In Vitro Evaluation of Anti bacterial Activity of Ethanolic root extract of Glycyrrhiza glabra on Oral microbes

Geetha R.V1* Anitha Roy2

1Assistant professor, Department of Microbiology, Saveetha Dental College, Velappanchavady, Chennai-77

2Assistant professor, Department of Pharmacology, Saveetha Dental College, Velappanchavady, Chennai.-77

Corresponding Author:
Mrs. Geetha R.V
Assistant professor, Department of Microbiology
Saveetha Dental College, Velappanchavady, Chennai-77
E-mail: [email protected]

Received Date: 01-08-2012; Accepted Date: 21-08-2012

Citation: Geetha R.V* Anitha Roy “In Vitro Evaluation of Anti bacterial Activity of Ethanolic root extract of Glycyrrhiza glabra on Oral microbes” Int. J. Drug Dev. & Res., October-December 2012, 4(4): 161-165.

Copyright: © This is an open access paper distributed under the copyright agreement with Serials Publication, which permits unrestricted use, distribution, and reproduction in any medium, provided the original work is properly cited.



The aim of the present study was to evaluate the anti bacterial activity of Glycyrrhiza glabra on selected oral microbes. Antibacterial activity of ethanolic root extract of Glycyrrhiza glabra was screened against Streptococcus mutans, streptococcus sanguis, Streptococcus salivarius, Streptococcus mitis, and Lactobacillus acidophilus using disc diffusion technique. The Minimum inhibitory concentration [MIC] and Minimum bactericidal concentration [MBC] of the extracts were also determined. The results of this study showed that the extracts at different concentrations exhibited anti bacterial activity against the bacterial species tested.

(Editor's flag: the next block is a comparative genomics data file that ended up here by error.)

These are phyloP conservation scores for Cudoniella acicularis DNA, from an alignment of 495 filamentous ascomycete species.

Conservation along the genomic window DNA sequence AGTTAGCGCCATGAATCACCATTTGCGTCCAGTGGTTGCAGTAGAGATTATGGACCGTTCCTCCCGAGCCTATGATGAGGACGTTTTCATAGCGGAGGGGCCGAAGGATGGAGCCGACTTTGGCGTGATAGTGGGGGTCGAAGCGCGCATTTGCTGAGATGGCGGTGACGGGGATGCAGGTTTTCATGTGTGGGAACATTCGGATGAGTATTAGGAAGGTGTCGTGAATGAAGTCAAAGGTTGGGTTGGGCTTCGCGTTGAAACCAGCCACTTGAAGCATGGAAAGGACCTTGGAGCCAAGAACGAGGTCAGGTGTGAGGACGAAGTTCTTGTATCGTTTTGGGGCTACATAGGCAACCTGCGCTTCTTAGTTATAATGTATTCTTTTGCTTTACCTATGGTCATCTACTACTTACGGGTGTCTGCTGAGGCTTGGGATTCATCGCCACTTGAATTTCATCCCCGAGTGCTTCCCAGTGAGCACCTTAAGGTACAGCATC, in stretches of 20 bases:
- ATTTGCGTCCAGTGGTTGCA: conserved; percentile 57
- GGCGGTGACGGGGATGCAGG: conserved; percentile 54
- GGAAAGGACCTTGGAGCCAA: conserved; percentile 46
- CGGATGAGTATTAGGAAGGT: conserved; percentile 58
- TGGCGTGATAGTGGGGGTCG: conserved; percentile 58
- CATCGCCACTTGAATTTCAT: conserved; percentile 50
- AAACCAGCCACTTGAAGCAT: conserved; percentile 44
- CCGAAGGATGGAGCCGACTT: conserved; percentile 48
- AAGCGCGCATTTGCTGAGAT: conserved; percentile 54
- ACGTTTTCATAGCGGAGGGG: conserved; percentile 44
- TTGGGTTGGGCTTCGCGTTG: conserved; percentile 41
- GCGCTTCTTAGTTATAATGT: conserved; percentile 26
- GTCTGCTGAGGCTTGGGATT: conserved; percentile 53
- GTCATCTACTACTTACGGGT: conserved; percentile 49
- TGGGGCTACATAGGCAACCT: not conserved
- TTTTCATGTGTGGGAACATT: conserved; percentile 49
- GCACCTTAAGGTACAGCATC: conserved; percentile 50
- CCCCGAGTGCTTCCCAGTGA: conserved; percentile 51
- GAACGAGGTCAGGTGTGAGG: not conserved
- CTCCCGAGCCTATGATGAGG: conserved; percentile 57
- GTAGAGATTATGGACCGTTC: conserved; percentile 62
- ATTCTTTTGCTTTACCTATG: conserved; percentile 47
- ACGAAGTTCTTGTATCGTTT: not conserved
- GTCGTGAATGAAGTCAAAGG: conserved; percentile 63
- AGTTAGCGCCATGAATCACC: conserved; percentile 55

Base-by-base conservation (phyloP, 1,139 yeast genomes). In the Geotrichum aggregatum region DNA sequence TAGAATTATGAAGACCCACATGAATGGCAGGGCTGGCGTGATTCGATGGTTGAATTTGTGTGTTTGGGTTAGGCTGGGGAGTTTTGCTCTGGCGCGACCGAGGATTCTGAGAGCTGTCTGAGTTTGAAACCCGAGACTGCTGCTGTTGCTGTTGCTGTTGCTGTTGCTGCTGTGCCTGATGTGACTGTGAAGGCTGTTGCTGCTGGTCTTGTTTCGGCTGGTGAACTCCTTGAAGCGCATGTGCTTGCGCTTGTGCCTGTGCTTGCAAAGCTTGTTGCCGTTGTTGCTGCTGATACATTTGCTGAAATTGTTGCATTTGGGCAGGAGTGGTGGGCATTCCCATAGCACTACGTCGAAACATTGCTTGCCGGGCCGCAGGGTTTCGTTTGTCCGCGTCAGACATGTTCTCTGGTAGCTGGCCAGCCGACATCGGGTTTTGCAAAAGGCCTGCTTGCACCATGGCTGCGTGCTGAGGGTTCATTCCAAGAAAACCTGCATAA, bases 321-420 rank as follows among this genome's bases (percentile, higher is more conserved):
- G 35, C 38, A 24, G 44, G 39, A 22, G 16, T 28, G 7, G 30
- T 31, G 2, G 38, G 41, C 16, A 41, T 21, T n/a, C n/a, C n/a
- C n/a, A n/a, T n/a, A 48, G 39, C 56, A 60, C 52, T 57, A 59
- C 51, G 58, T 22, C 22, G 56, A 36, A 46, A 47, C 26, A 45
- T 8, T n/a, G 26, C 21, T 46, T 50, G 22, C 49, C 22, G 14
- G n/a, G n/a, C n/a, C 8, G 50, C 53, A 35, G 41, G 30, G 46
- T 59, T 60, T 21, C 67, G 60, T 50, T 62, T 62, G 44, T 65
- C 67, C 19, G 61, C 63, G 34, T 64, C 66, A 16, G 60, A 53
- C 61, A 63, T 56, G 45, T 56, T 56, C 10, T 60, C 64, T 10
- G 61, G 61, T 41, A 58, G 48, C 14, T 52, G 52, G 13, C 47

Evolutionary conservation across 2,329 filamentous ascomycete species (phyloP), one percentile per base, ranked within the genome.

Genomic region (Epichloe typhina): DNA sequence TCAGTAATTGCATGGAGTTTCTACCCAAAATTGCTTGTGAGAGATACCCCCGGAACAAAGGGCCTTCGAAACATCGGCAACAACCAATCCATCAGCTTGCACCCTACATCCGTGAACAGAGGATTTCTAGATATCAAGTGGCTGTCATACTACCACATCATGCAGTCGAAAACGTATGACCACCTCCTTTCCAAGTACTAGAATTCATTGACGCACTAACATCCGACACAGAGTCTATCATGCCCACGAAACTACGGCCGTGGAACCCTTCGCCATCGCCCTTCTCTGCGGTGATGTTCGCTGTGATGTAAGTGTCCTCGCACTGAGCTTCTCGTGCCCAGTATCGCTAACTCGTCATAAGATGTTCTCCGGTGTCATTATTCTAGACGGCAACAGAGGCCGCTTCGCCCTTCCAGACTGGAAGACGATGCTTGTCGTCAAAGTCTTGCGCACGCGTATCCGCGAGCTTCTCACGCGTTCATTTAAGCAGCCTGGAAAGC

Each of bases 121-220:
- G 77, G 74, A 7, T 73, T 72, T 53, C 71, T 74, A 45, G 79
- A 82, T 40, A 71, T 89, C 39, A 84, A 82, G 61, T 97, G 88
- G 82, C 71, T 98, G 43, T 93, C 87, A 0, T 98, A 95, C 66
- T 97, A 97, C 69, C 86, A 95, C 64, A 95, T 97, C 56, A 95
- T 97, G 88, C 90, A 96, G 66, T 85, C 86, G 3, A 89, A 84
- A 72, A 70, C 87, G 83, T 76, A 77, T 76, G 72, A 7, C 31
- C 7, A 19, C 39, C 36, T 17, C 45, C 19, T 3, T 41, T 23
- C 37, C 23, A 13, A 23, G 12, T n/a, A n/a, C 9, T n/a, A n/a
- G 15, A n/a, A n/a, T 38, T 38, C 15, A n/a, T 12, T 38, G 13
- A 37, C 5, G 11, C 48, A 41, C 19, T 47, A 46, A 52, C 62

Glycyrrhiza glabra, Anti bacterial, Disc diffusion, MIC,MBC.


Herbal medicines have been used for many years. There are innumerable types of indigenous plants that have been used by people for centuries in the treatment of many ailments. The history of such usage is long and well documented. [1] Researchers found that people in different parts of the world tended to use the same or similar plants for the same purposes. The development of drug resistance in human pathogens against commonly used antibiotics has necessitated a search for new antimicrobial substance from other sources including plants. [2] Herbs with medicinal properties are useful and effective source of treatment for various diseases. Currently many studies are being conducted to know these herbs in depth. Screenings of medicinal plants for antimicrobial activities are important for finding potential new compounds for therapeutic use. There have been numerous reports of the use of traditional plants and natural products for the treatment of oral diseases. [3] The present study was to evaluate the antibacterial activity of ethanolic root extract of Glycyrrhiza glabra on selected oral microorganisms.

Glycyrrhiza glabra, also known as liquorice and sweet wood, is native to the Mediterranean and certain areas of Asia. It is a perennial herb which possesses sweet taste. The main taproot, which is harvested for medicinal use, is soft, fibrous, and has a bright yellow interior. [4] It was one of the most widely known medicines in ancient history, and records of its use include Assyrian tablets of around 2000 BC and cortisone has been found useful for arthritis and allergies. In addition licorice has been used for mild Addison’s disease and other adrenal insufficiencies, such as hypoglycemia. [5] Licorice also acts like the hormone, ACTH, causing sodium retention, potassium depletion, and water retention. The herb contains glycyrrhizin, glycyrrhetinic acid, flavonoids, asparagine, iso-flavonoids, and chalcones. The glycoside, glycyrrhizin has a similar structure and activity as the adrenal steroids. [6,7] It also possess good anti bacterial, [8 anti fungal, [9] anti oxidant, [10] antitussive, [11] hepatoprotective [12] and anti inflammatory activity. [13] Historically, the dried rhizome and root of this plant were employed medicinally as an expectorant and carminative. It is used for treating upper respiratory ailments including coughs, hoarseness, sore throat and bronchitis.